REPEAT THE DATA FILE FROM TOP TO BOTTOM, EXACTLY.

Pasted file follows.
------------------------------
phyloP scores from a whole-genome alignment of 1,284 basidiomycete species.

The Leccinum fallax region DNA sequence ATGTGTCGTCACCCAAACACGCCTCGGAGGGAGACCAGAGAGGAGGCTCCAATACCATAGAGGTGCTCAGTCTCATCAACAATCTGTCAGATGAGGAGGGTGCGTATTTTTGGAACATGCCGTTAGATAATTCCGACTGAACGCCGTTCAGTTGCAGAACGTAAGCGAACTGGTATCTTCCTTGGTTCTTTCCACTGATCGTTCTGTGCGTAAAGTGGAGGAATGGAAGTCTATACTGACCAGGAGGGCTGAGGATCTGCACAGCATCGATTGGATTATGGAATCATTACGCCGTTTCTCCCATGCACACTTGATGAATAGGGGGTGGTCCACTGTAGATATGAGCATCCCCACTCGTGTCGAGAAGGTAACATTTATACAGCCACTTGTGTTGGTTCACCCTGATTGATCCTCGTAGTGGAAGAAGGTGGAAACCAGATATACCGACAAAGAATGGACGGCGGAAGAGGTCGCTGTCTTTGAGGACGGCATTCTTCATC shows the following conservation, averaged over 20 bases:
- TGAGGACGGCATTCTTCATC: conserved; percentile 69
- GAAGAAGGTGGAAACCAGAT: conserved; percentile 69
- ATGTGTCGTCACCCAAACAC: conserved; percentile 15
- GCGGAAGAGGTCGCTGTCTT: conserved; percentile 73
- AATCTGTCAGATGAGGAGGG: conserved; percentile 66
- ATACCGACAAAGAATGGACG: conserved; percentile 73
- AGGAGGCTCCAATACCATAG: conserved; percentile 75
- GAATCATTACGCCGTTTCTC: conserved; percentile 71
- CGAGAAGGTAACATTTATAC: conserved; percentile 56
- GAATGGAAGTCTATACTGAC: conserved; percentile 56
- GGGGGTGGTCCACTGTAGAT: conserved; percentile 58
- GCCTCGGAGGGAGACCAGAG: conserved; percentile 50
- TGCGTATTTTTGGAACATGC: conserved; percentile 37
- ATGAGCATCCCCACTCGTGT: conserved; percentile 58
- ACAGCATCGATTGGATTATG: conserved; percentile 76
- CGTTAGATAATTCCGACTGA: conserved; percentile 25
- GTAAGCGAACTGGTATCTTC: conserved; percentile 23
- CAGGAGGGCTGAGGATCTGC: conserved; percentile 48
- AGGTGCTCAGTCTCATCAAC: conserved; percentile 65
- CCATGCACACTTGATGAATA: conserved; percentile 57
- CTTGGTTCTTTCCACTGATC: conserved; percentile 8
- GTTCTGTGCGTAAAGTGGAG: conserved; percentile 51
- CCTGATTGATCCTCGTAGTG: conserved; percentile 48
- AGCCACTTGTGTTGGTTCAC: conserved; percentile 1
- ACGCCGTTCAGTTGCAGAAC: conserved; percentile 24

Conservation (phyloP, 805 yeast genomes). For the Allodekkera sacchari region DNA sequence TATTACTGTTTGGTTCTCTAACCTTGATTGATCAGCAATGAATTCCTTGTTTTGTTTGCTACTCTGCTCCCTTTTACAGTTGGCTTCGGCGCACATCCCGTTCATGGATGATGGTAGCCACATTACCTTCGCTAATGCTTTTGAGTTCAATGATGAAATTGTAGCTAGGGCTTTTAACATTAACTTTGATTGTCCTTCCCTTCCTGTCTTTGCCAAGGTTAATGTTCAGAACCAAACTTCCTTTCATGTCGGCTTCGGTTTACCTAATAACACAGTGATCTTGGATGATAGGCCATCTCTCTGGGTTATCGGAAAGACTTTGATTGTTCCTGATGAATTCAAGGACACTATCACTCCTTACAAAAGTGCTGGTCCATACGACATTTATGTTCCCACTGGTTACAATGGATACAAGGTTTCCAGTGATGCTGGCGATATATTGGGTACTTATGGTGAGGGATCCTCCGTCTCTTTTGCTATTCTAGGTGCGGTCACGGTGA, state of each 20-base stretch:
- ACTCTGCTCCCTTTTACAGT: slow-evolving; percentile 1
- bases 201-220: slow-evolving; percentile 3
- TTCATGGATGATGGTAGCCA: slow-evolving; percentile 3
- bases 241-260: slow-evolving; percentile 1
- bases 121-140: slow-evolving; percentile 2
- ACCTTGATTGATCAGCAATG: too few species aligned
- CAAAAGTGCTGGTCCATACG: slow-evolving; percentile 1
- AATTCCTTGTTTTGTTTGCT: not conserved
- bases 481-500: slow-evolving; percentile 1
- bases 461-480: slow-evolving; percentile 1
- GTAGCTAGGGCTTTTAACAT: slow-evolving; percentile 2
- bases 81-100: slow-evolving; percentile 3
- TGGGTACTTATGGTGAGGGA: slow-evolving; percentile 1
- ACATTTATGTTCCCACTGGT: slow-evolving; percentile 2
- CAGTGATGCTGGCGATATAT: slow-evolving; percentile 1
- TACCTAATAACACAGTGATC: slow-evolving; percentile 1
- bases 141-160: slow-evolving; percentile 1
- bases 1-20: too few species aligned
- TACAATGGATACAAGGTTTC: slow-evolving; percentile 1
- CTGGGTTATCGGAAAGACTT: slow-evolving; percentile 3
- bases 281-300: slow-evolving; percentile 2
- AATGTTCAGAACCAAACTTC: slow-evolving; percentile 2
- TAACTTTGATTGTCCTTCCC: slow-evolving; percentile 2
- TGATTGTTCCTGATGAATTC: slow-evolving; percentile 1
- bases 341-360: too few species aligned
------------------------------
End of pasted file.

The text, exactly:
phyloP scores from a whole-genome alignment of 1,284 basidiomycete species.

The Leccinum fallax region DNA sequence ATGTGTCGTCACCCAAACACGCCTCGGAGGGAGACCAGAGAGGAGGCTCCAATACCATAGAGGTGCTCAGTCTCATCAACAATCTGTCAGATGAGGAGGGTGCGTATTTTTGGAACATGCCGTTAGATAATTCCGACTGAACGCCGTTCAGTTGCAGAACGTAAGCGAACTGGTATCTTCCTTGGTTCTTTCCACTGATCGTTCTGTGCGTAAAGTGGAGGAATGGAAGTCTATACTGACCAGGAGGGCTGAGGATCTGCACAGCATCGATTGGATTATGGAATCATTACGCCGTTTCTCCCATGCACACTTGATGAATAGGGGGTGGTCCACTGTAGATATGAGCATCCCCACTCGTGTCGAGAAGGTAACATTTATACAGCCACTTGTGTTGGTTCACCCTGATTGATCCTCGTAGTGGAAGAAGGTGGAAACCAGATATACCGACAAAGAATGGACGGCGGAAGAGGTCGCTGTCTTTGAGGACGGCATTCTTCATC shows the following conservation, averaged over 20 bases:
- TGAGGACGGCATTCTTCATC: conserved; percentile 69
- GAAGAAGGTGGAAACCAGAT: conserved; percentile 69
- ATGTGTCGTCACCCAAACAC: conserved; percentile 15
- GCGGAAGAGGTCGCTGTCTT: conserved; percentile 73
- AATCTGTCAGATGAGGAGGG: conserved; percentile 66
- ATACCGACAAAGAATGGACG: conserved; percentile 73
- AGGAGGCTCCAATACCATAG: conserved; percentile 75
- GAATCATTACGCCGTTTCTC: conserved; percentile 71
- CGAGAAGGTAACATTTATAC: conserved; percentile 56
- GAATGGAAGTCTATACTGAC: conserved; percentile 56
- GGGGGTGGTCCACTGTAGAT: conserved; percentile 58
- GCCTCGGAGGGAGACCAGAG: conserved; percentile 50
- TGCGTATTTTTGGAACATGC: conserved; percentile 37
- ATGAGCATCCCCACTCGTGT: conserved; percentile 58
- ACAGCATCGATTGGATTATG: conserved; percentile 76
- CGTTAGATAATTCCGACTGA: conserved; percentile 25
- GTAAGCGAACTGGTATCTTC: conserved; percentile 23
- CAGGAGGGCTGAGGATCTGC: conserved; percentile 48
- AGGTGCTCAGTCTCATCAAC: conserved; percentile 65
- CCATGCACACTTGATGAATA: conserved; percentile 57
- CTTGGTTCTTTCCACTGATC: conserved; percentile 8
- GTTCTGTGCGTAAAGTGGAG: conserved; percentile 51
- CCTGATTGATCCTCGTAGTG: conserved; percentile 48
- AGCCACTTGTGTTGGTTCAC: conserved; percentile 1
- ACGCCGTTCAGTTGCAGAAC: conserved; percentile 24

Conservation (phyloP, 805 yeast genomes). For the Allodekkera sacchari region DNA sequence TATTACTGTTTGGTTCTCTAACCTTGATTGATCAGCAATGAATTCCTTGTTTTGTTTGCTACTCTGCTCCCTTTTACAGTTGGCTTCGGCGCACATCCCGTTCATGGATGATGGTAGCCACATTACCTTCGCTAATGCTTTTGAGTTCAATGATGAAATTGTAGCTAGGGCTTTTAACATTAACTTTGATTGTCCTTCCCTTCCTGTCTTTGCCAAGGTTAATGTTCAGAACCAAACTTCCTTTCATGTCGGCTTCGGTTTACCTAATAACACAGTGATCTTGGATGATAGGCCATCTCTCTGGGTTATCGGAAAGACTTTGATTGTTCCTGATGAATTCAAGGACACTATCACTCCTTACAAAAGTGCTGGTCCATACGACATTTATGTTCCCACTGGTTACAATGGATACAAGGTTTCCAGTGATGCTGGCGATATATTGGGTACTTATGGTGAGGGATCCTCCGTCTCTTTTGCTATTCTAGGTGCGGTCACGGTGA, state of each 20-base stretch:
- ACTCTGCTCCCTTTTACAGT: slow-evolving; percentile 1
- bases 201-220: slow-evolving; percentile 3
- TTCATGGATGATGGTAGCCA: slow-evolving; percentile 3
- bases 241-260: slow-evolving; percentile 1
- bases 121-140: slow-evolving; percentile 2
- ACCTTGATTGATCAGCAATG: too few species aligned
- CAAAAGTGCTGGTCCATACG: slow-evolving; percentile 1
- AATTCCTTGTTTTGTTTGCT: not conserved
- bases 481-500: slow-evolving; percentile 1
- bases 461-480: slow-evolving; percentile 1
- GTAGCTAGGGCTTTTAACAT: slow-evolving; percentile 2
- bases 81-100: slow-evolving; percentile 3
- TGGGTACTTATGGTGAGGGA: slow-evolving; percentile 1
- ACATTTATGTTCCCACTGGT: slow-evolving; percentile 2
- CAGTGATGCTGGCGATATAT: slow-evolving; percentile 1
- TACCTAATAACACAGTGATC: slow-evolving; percentile 1
- bases 141-160: slow-evolving; percentile 1
- bases 1-20: too few species aligned
- TACAATGGATACAAGGTTTC: slow-evolving; percentile 1
- CTGGGTTATCGGAAAGACTT: slow-evolving; percentile 3
- bases 281-300: slow-evolving; percentile 2
- AATGTTCAGAACCAAACTTC: slow-evolving; percentile 2
- TAACTTTGATTGTCCTTCCC: slow-evolving; percentile 2
- TGATTGTTCCTGATGAATTC: slow-evolving; percentile 1
- bases 341-360: too few species aligned